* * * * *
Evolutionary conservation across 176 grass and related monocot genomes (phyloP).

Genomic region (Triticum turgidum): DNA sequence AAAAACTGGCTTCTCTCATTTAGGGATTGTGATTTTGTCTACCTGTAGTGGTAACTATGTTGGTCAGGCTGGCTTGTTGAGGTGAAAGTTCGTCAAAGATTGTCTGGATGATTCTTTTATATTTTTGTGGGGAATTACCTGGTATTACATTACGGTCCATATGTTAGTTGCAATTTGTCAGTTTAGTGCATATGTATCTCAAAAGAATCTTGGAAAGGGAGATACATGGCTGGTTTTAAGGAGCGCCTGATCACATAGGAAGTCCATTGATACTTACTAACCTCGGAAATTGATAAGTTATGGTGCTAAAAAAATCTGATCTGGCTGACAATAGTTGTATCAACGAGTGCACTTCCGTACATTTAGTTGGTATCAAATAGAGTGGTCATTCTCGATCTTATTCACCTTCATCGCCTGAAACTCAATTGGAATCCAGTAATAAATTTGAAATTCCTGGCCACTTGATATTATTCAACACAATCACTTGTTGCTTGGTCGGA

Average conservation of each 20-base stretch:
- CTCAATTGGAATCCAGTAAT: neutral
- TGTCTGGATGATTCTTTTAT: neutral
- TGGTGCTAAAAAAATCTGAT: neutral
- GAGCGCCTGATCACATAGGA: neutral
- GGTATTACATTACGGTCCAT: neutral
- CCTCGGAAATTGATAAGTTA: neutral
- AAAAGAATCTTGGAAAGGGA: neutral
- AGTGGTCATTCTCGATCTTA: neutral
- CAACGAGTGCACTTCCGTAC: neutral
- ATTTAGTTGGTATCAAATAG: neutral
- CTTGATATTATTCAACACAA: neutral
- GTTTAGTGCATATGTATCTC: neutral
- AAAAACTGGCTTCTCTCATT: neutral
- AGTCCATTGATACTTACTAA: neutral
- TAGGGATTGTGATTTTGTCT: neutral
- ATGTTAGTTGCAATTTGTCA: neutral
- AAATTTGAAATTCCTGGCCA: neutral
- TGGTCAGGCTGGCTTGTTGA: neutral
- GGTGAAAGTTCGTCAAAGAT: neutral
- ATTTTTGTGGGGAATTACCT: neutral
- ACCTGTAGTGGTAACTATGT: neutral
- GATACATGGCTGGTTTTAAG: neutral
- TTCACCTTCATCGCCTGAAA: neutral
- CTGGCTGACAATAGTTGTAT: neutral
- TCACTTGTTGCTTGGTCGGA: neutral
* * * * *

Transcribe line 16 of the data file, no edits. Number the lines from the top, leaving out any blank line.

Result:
- AAAAACTGGCTTCTCTCATT: neutral